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A Tale of Two Cities: Connecting London and Hong Kong

2017-02-07 09:26:47 China Exchange UK

Following the success of previous heritage exhibitions in Hong Kong, British Airways Heritage Collection and the Ming-Ai (London) Institute has jointly brought an unprecedented exhibition - “A Tale Of Two Cities – Connecting London & Hong Kong” to London. The exhibition showcases stories about life in Hong Kong and Chinese communities in London over the last 80 years, as well as the development of aviation between the two cities. The exhibition is open to public at the China Exchange for free from today until 26 February 2017. Visitors can enjoy supporting seminars organised alongside the exhibition.

The exhibition is the finale of a series of exhibitions that celebrate British Airways’ 80 years of connecting London and Hong Kong. The exhibition’s most unique feature is its focus on stories about life in Hong Kong as well as about the Chinese communities living in London over the last eight decades. Visitors can listen to, and watch the interview stories on the iPads provided on-site. China Exchange, an exceptional space located in the centre of London’s Chinatown, was specially chosen as the venue to reflect the exclusive theme of the exhibition.

Another highlight of the exhibition are the real-life stories about around 100 female orphans who were sent to the UK via the International Social Service (ISS) UK Hong Kong Adoption Project in the 1960s to 1970s. The project was established in Hong Kong with the aim of placing abandoned refugee children for adoption, providing them a family and alleviating the overcrowded orphanages in Hong Kong. During that period, female orphans between the ages of two and four flew on British Overseas Airways Corporation (BOAC), the predecessor of British Airways, from Hong Kong to London to start a new life with their adopted families. In 2016, the British Airways Heritage Collection contacted some of these adopted ladies and helped them trace the memory of their life-changing journeys to the UK in the 1960s. Their stories have been previously reported by the media in the UK in 2001 and were also featured on a TV programme in Hong Kong in 2000.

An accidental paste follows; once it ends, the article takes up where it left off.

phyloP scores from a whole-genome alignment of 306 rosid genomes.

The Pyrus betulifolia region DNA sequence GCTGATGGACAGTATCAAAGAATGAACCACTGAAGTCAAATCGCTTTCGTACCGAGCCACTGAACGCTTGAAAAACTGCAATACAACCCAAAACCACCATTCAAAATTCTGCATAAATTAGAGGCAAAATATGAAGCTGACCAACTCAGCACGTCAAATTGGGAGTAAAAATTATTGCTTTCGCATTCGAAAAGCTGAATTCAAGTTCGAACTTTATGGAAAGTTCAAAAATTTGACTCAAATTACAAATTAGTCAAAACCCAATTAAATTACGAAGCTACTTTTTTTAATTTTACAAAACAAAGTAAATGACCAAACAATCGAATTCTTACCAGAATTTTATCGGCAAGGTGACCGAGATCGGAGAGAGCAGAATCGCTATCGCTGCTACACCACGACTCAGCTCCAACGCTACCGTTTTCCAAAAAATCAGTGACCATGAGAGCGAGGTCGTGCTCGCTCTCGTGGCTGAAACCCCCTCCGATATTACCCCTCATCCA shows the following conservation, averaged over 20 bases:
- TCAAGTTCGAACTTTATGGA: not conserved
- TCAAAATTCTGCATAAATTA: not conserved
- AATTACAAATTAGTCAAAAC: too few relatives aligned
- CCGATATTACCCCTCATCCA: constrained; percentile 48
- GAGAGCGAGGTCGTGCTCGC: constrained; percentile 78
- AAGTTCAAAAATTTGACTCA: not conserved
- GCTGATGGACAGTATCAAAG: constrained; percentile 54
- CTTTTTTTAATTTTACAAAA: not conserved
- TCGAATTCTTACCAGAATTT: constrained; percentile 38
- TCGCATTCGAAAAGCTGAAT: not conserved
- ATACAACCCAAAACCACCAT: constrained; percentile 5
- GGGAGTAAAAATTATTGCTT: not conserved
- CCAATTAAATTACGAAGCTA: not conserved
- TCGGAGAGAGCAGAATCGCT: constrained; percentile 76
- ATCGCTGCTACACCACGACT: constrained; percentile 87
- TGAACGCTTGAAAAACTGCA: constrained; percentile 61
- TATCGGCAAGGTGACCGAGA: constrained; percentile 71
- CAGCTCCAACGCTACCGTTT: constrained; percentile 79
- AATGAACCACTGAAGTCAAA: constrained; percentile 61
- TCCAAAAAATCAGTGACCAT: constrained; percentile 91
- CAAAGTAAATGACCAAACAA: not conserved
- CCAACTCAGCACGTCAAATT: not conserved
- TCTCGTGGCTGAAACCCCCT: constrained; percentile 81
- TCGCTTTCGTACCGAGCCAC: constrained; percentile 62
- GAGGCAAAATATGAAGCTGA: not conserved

In addition to the above, the precious historical artefacts on display include large aircraft models, vintage uniforms and inflight menus used on routes from decades ago, showing the public the profound impact of air travel on the cultural and economic exchange between the people who call Hong Kong or the UK, or both, “home.” The exhibition will also demonstrate the development of aviation technology, air navigation systems, expansion of routes and improvements in passenger experiences.

Over the exhibition period, four supporting seminars will be hosted at the China Exchange by celebrated speakers in their fields. Julia Feast OBE, Independent Consultant specialising in the lifelong issues of adoption, care and donor conception, will kick start the seminars with the first one titled “Adversity, Adoption and Afterwards: A Mid-life Follow Up Study of Women Adopted from Hong Kong” on 16 February from 13:00 to 15:00.

Richard Tams, British Airways’ executive vice president for China, said, “We are truly excited to present this exhibition in London as many of the Chinese and Hong Kongers in London are also our loyal customers. I believe the exhibition will bring back a lot of fond memories for our customers travelling between the two cities.

“Thanks to the archives and expertise at the British Airways Heritage Collection, we are able to share the precious stories from the ladies who were adopted by British families during the 1960s. Our charity initiatives did not stop there. Care for Children, British Airways’ latest charity partner in China, will also be featured in the exhibition to showcase the ways British Airways helps improve the lives of children today.

“We are extremely honoured to be able to work with the Ming-Ai (London) Institute for the three exhibitions in Hong Kong and London, none of which would have happened without their exceptional curatorship. We are also very grateful for the generous support from the British Chinese Heritage Centre, Ching-Britain Business Council, Care for Children and China Exchange, London, who helped make this exhibition a successful one.” Tams added.

Chungwen Li, dean at Ming-Ai (London) Institute’s dean, "It is an absolute pleasure for us to be part of this exhibition. Our aim is to collect, to preserve and to share cultural heritage stories like these with the general public. It is wonderful to see some of the precious artefacts and we hope all the visitors will enjoy the exhibition as much as I do.”

The “A Tale Of Two Cities – Connecting London & Hong Kong” exhibition is open to public for free from today until 26 February 2017, at China Exchange, 32A Gerrard Street, London W1D 6JA, from 11:00 to 18:00 from Monday to Sunday. The four thematic talks will be held at the exhibition venue on 16, 18 and 21 February 2017.

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